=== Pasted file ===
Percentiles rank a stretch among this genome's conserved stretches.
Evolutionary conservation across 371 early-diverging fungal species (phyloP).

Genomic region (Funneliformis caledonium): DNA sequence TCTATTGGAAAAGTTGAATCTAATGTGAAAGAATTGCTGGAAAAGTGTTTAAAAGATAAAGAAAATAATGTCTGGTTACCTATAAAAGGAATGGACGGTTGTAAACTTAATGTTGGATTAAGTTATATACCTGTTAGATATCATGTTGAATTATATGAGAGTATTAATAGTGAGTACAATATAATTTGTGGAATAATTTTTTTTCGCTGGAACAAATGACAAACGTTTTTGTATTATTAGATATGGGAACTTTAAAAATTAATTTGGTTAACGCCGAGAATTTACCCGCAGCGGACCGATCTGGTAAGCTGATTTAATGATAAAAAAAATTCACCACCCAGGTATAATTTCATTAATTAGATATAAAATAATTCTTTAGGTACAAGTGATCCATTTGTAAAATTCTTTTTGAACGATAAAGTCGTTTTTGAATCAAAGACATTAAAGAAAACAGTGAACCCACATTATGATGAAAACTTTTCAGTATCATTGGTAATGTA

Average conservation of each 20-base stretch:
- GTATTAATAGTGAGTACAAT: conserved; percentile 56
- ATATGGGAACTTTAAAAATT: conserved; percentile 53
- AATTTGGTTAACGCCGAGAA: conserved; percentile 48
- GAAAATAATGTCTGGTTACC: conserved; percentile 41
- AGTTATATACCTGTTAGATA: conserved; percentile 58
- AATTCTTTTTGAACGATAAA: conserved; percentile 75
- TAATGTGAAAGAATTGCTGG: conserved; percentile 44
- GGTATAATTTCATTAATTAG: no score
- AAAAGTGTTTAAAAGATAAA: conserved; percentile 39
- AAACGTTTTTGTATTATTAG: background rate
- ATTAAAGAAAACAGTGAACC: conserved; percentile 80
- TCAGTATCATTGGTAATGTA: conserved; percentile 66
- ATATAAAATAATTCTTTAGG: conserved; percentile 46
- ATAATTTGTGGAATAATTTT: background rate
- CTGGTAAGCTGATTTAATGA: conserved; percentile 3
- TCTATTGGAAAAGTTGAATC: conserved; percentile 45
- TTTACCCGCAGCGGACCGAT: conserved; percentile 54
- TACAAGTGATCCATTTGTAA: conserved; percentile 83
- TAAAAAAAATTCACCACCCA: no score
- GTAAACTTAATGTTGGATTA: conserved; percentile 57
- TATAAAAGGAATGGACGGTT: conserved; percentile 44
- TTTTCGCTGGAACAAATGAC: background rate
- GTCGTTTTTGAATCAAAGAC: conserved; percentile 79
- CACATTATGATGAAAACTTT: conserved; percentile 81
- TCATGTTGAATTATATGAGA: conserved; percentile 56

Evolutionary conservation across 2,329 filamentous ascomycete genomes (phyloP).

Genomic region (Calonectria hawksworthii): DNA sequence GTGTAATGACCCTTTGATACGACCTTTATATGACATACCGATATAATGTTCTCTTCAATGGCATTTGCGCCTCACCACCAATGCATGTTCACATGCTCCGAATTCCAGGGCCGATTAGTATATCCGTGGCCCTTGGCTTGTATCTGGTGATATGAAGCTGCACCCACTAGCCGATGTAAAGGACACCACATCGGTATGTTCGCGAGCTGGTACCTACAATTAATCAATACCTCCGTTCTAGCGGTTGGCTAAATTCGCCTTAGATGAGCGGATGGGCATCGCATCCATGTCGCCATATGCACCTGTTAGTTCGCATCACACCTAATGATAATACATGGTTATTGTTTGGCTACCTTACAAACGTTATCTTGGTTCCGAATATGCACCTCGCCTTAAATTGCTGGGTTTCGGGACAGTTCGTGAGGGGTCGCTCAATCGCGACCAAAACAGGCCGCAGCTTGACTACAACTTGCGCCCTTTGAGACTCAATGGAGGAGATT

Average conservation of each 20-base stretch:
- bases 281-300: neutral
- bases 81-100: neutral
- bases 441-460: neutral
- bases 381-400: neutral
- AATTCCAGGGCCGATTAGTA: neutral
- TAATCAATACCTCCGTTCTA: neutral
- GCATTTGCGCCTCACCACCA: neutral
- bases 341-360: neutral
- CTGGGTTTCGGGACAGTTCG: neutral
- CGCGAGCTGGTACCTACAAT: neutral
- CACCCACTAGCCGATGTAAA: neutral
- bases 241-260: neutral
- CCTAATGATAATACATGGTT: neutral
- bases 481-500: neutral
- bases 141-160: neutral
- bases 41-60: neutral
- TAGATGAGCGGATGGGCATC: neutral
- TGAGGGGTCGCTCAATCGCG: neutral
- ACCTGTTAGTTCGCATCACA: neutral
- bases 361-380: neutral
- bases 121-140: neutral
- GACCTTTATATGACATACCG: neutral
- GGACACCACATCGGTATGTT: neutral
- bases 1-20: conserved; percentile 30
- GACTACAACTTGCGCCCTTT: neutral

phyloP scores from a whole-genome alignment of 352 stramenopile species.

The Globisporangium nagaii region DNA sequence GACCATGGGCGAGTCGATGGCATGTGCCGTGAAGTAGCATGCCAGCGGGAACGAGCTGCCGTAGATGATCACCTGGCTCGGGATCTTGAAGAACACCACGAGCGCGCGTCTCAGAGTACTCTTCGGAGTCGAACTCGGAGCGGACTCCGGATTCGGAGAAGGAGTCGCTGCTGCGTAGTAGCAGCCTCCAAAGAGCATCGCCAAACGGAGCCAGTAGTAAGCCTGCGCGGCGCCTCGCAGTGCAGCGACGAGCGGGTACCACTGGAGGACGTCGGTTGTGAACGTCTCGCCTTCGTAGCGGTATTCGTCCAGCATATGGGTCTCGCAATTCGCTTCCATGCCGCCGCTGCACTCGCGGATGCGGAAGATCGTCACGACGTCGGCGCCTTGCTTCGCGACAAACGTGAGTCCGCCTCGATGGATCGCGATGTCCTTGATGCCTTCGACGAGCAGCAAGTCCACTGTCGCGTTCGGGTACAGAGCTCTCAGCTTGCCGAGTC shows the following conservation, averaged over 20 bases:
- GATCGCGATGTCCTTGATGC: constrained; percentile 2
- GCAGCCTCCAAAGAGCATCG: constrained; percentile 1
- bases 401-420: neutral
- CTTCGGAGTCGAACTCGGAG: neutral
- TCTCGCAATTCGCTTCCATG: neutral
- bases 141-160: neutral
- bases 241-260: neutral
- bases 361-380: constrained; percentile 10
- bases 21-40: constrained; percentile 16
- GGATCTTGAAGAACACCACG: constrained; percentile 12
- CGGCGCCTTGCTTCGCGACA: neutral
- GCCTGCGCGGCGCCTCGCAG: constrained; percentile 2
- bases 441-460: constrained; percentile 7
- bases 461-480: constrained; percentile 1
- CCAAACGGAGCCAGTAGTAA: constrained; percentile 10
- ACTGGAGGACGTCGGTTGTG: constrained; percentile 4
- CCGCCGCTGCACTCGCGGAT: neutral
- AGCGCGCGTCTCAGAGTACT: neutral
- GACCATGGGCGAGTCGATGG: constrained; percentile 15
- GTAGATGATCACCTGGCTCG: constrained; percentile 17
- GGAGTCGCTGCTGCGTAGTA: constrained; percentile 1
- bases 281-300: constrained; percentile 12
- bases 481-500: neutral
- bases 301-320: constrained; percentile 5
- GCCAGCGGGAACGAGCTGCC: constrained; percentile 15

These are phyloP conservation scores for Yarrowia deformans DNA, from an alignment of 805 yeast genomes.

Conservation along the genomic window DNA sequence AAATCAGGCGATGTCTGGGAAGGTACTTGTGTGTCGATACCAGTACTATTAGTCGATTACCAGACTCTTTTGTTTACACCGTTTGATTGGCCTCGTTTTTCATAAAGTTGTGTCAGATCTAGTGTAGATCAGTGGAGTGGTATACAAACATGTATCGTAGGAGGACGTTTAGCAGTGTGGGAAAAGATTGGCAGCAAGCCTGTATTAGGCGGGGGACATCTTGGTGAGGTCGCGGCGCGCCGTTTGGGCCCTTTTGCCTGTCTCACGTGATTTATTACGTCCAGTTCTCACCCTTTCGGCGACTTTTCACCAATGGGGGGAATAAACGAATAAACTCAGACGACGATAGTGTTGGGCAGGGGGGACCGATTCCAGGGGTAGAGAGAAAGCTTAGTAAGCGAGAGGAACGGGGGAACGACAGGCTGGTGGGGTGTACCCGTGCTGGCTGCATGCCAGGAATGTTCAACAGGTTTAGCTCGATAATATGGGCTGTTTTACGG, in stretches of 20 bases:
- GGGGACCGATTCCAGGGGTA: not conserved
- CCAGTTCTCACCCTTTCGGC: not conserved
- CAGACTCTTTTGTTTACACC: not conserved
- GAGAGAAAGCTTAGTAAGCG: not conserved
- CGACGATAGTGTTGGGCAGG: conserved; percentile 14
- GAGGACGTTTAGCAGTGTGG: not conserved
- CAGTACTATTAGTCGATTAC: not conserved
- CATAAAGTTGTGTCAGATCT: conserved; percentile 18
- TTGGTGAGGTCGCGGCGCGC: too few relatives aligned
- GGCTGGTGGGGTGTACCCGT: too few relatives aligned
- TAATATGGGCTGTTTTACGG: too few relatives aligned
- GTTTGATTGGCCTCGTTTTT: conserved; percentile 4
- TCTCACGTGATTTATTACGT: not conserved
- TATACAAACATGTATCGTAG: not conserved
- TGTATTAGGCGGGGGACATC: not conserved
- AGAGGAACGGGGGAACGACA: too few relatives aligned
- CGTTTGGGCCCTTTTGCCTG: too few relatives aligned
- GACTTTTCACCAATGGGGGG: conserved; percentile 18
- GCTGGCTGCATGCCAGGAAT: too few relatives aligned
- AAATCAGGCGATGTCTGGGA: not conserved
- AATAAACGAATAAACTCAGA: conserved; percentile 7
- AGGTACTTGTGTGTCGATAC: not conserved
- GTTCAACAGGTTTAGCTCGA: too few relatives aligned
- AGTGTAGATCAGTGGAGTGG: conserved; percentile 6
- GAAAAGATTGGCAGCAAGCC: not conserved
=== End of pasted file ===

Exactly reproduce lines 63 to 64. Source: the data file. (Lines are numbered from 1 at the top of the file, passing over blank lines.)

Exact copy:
- CTTCGGAGTCGAACTCGGAG: neutral
- TCTCGCAATTCGCTTCCATG: neutral